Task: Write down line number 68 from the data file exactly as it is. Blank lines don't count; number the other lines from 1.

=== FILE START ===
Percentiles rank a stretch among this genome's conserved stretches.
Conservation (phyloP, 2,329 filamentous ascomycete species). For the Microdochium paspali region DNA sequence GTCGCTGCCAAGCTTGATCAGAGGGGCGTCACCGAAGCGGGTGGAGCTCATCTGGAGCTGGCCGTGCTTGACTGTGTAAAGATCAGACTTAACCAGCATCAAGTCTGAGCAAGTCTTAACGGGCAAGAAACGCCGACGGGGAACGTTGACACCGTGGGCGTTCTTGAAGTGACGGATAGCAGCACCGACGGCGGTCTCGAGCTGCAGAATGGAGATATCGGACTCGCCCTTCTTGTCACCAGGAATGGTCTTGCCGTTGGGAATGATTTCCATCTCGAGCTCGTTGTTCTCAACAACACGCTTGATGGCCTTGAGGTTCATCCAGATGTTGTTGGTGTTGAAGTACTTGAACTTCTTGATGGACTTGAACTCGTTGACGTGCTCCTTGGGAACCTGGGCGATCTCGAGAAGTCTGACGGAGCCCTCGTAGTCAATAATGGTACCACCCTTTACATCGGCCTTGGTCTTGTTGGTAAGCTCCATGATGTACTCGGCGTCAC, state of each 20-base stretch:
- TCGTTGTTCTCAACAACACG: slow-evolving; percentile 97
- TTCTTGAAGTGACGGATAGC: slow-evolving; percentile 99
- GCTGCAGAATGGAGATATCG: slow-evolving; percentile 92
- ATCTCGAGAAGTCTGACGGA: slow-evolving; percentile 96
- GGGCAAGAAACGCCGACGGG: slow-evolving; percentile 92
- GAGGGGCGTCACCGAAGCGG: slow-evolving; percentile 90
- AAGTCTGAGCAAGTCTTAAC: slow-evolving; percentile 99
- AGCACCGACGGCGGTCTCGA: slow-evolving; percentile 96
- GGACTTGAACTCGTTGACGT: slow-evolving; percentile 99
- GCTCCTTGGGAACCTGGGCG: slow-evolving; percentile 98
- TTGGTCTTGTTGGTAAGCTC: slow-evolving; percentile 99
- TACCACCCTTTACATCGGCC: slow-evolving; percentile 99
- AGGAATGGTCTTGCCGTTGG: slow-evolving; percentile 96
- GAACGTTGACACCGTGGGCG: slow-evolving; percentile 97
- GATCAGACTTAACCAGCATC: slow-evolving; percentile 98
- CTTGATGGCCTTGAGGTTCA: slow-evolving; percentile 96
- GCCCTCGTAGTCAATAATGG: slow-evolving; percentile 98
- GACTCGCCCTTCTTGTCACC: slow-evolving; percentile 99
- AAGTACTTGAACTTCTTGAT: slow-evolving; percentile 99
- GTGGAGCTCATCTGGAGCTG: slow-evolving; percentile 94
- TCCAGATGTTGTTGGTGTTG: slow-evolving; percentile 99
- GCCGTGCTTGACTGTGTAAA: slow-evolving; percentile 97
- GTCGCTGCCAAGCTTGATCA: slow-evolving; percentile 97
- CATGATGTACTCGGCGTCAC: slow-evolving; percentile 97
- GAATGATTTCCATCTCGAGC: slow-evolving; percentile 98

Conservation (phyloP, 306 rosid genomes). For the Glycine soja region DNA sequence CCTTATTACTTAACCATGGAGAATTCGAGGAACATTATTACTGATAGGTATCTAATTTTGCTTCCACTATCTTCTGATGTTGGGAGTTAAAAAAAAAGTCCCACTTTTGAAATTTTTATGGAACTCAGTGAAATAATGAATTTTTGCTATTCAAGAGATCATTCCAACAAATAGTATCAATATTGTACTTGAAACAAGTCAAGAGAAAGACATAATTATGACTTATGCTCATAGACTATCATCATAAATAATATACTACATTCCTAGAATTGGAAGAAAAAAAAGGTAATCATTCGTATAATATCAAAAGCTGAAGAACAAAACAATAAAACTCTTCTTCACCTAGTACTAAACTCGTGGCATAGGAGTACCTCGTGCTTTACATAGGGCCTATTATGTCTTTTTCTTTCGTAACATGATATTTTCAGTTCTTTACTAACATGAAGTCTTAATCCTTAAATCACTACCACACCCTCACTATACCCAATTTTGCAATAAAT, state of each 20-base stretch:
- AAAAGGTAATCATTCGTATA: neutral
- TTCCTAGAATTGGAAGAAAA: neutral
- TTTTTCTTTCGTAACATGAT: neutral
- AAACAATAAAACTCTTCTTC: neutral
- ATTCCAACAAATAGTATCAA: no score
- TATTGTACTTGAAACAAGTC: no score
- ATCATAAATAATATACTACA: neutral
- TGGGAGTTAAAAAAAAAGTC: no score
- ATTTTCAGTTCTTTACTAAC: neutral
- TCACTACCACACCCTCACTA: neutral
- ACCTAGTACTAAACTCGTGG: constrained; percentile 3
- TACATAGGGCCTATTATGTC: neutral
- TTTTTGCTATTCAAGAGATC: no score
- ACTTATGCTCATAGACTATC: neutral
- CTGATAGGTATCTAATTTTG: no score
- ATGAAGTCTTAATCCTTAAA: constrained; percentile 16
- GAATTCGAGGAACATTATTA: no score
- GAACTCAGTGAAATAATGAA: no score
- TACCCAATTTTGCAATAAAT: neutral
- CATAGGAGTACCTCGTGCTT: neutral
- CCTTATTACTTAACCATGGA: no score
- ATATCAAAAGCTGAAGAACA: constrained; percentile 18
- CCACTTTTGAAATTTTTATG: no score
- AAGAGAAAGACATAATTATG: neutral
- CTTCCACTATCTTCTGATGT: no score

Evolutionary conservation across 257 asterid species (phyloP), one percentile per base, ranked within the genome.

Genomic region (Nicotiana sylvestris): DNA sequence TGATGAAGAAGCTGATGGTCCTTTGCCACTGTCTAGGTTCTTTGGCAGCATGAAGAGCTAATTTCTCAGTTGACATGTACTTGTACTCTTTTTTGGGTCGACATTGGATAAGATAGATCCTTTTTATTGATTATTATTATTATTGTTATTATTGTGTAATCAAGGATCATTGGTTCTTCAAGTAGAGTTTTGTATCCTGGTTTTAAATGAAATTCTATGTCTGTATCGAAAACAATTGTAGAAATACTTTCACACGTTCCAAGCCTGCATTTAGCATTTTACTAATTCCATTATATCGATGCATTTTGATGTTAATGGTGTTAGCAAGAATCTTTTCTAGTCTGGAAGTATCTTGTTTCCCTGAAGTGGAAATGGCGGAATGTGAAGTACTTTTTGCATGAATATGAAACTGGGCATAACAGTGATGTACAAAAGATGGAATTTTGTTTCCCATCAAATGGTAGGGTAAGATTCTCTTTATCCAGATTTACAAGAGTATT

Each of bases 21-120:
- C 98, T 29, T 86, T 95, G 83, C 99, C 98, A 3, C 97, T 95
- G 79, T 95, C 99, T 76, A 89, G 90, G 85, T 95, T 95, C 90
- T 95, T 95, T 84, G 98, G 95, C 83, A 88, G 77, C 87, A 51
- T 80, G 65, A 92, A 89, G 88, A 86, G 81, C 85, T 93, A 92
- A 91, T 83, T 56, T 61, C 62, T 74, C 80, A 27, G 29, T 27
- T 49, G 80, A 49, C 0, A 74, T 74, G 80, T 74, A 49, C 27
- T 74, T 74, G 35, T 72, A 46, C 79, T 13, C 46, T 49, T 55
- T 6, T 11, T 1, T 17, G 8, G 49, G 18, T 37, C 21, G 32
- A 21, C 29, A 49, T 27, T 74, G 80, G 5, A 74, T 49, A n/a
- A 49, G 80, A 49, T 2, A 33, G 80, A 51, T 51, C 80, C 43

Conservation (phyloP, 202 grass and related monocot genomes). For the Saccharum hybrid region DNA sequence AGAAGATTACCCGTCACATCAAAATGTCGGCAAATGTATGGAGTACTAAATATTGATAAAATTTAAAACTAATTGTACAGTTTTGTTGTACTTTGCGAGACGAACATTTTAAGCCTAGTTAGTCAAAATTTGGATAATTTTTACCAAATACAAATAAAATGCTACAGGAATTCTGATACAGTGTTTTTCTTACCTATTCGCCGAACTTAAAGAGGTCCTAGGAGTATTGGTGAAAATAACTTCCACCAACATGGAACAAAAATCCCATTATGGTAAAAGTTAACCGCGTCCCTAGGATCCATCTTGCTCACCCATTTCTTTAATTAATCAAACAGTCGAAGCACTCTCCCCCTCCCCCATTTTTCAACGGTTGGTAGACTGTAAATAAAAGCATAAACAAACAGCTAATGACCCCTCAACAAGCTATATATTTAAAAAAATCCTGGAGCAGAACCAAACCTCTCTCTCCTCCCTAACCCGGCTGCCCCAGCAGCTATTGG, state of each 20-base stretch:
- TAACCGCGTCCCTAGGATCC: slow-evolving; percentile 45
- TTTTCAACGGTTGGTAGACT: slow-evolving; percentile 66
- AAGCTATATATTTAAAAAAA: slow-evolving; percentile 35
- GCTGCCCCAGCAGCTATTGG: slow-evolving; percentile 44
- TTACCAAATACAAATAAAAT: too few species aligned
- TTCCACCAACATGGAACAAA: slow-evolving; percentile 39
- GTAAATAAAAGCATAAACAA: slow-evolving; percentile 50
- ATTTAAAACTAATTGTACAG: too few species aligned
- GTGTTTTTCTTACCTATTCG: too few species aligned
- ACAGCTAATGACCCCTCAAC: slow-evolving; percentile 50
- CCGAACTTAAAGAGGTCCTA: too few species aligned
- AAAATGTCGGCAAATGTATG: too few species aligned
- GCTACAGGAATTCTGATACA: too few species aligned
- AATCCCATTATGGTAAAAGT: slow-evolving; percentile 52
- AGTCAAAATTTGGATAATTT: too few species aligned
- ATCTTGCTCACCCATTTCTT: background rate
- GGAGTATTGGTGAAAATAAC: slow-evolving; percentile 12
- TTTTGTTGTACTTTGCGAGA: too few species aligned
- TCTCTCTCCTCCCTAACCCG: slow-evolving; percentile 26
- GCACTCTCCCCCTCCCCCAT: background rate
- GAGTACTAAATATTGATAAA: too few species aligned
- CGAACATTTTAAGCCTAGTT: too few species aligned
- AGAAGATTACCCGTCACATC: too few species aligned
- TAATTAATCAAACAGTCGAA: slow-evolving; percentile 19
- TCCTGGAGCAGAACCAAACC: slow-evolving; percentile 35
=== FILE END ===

- TAACCGCGTCCCTAGGATCC: slow-evolving; percentile 45